How to develop important news angles

<a href="" target="_new">Image by Vladimir Khmelnytskyi</a> released via <a href="" target="_blank">Creative Commons CC BY-NC-SA 2.0</a>
Image by Vladimir Khmelnytskyi released via Creative Commons CC BY-NC-SA 2.0

This training module was written as part of a course delivered in Africa to a group of journalists who wanted to learn more about creating in-depth news reports.

Exploring new angles in a news story

Seeking out new angles on a breaking, developing or running news story is an important part of the editorial process.

Journalists have a responsibility to think through and explain how news developments affect the lives of their audience.

This process often takes place in news meetings where editorial staff discuss the implications of events in order to decide which deserve further investigation.

However, a journalist working alone will often have to work out the most important angles for themselves.

How a story develops

News stories break in many ways. Sometimes the first we hear of a story is on the news wires.

At other times a journalist will have been digging around a topic and will have come up with information that deserves further investigation.

At this stage, often all we have are one or two facts. Our job is to find out more. As we do, the story develops.

Eventually, we would hope to publish or broadcast a comprehensive and informative report with all angles covered. So, let’s take an actual story and see how this works.

Researching behind the headlines

On January 12, 2012, a story was running on BBC News Online’s Africa section.

Let’s imagine we are in a news meeting on that day, discussing how to move this story forward. What questions would we ask?

Let’s look at the story, Kampala shops shut over Uganda interest rates.

The story reads: “Businesses in Uganda’s capital, Kampala, have closed their shops and are boycotting banks to protest at high interest rates.”

Possible angles:

  • Which businesses?
  • We need to talk to a few and find out how much they are likely to lose through the protest.
  • How long can they continue without the banks?
  • What are the alternatives?
  • We need to know who their customers are and what they are going to do now the shops are closed.

The story reads: “A BBC correspondent says most shops are closed, leaving customers who travel to Kampala from across east Africa unable to stock up. Kampala is an east African trading hub and many of the people unable to shop have come from other parts of Uganda, as well as eastern Democratic Republic of Congo and South Sudan.”

Possible angles:

  • How do they get to Kampala?
  • What are these goods that they are unable to buy?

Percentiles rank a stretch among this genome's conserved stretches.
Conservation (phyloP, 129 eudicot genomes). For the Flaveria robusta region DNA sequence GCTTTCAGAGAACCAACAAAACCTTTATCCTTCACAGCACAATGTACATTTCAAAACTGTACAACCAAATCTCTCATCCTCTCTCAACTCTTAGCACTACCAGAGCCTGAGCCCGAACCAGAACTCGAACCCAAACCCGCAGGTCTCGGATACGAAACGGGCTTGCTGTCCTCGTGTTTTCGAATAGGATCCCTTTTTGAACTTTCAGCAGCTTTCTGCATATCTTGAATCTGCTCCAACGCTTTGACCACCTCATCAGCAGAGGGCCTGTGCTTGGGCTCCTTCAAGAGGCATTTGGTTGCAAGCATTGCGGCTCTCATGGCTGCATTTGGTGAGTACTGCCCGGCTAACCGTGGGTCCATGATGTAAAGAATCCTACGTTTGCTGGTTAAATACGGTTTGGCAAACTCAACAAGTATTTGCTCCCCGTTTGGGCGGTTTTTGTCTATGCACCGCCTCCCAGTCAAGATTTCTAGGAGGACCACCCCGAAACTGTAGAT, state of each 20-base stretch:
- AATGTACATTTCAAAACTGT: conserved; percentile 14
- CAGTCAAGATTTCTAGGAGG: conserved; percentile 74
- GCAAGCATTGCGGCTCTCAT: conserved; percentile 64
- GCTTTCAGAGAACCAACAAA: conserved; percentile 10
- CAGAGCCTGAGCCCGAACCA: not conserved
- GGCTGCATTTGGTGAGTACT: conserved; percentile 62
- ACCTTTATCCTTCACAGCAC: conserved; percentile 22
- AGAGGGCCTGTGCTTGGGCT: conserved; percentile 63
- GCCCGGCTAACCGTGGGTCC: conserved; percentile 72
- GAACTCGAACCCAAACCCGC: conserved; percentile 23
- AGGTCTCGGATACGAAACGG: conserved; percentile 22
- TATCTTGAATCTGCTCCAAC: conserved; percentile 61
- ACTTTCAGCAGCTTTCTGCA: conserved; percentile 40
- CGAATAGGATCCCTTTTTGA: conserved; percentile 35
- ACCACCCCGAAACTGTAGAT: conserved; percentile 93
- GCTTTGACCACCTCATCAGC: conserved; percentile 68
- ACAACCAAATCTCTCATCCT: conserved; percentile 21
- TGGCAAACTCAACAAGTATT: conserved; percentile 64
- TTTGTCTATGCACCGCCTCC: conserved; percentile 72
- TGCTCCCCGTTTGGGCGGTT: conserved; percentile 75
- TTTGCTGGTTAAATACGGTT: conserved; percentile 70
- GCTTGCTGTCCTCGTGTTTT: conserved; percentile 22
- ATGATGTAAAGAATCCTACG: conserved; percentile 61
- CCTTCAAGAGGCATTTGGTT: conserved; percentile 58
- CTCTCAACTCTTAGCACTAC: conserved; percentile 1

• How are these goods usually transported back to the other areas of east Africa?
  • What about those who make a living from transporting these people and goods?
  • What are they going to do now? Can they survive?
  • What are the implications for locals? How are they coping without supplies?

The story reads: “Business owners also say for the next three days they will withdraw all their savings from commercial banks and stop making any deposits into their accounts.”

Possible angles:

  • Where will they put their savings now?
  • Are there alternative safe places to deposit money?
  • What are these alternatives and how easy is it to transfer funds?
  • What is the possible long-term implication for businesses, the customers and the country’s economy?
  • Why are interest rates so high?
  • And how high are they and relative to what?

The story reads: “City traders have used this tactic before, in July last year, to protest over the country’s weakened currency and the presence of cheap goods in Chinese shops.”

Possible angles:

  • What happened last July?
  • Have we any archived material?
  • Want promises and predictions were made then?
  • How long did that action last?
  • What were the implications?
  • Can we do a compare and contrast of then and now?

Angles enrich news stories

So, from taking a fairly basic story we could develop more than a dozen related stories, each exploring the significance of elements in the original story in a way that could help the audience understand the possible impact of what is happening around them.

And as we explore the related stories, more story angles will come to mind.

Try it for yourself

Exercise: Break into groups of three, examine a story currently running on one of the major news sites, and find at least 10 angles which you feel could be explored, explain why they should be explored and set out how you would follow up each of those angles including who you would talk to and what you would ask them.